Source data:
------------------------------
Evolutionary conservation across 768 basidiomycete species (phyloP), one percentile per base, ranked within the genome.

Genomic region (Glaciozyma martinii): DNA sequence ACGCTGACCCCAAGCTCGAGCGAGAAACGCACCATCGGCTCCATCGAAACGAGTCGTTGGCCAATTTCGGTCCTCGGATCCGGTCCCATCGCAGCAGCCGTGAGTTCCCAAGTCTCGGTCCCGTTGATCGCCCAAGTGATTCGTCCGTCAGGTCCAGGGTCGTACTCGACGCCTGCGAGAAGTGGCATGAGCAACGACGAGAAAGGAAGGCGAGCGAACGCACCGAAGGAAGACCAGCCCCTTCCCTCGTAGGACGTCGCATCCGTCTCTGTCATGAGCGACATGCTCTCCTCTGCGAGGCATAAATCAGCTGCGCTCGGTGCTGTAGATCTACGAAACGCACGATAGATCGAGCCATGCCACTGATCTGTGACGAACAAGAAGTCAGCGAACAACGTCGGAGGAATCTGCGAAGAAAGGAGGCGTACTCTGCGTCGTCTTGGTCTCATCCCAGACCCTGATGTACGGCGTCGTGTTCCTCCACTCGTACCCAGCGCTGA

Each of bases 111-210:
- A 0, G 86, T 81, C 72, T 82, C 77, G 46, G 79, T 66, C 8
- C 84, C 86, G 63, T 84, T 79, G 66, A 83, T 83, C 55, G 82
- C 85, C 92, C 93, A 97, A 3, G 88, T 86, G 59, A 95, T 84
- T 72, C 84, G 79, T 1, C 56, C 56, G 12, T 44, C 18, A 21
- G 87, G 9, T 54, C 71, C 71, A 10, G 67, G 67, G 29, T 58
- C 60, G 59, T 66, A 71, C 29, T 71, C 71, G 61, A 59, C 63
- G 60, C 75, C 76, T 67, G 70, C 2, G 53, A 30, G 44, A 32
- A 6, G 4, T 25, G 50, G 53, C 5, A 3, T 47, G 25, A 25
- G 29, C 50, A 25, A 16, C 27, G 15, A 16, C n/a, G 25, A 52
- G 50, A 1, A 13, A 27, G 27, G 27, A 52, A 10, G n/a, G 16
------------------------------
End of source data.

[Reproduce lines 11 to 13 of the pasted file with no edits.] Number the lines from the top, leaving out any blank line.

- A 6, G 4, T 25, G 50, G 53, C 5, A 3, T 47, G 25, A 25
- G 29, C 50, A 25, A 16, C 27, G 15, A 16, C n/a, G 25, A 52
- G 50, A 1, A 13, A 27, G 27, G 27, A 52, A 10, G n/a, G 16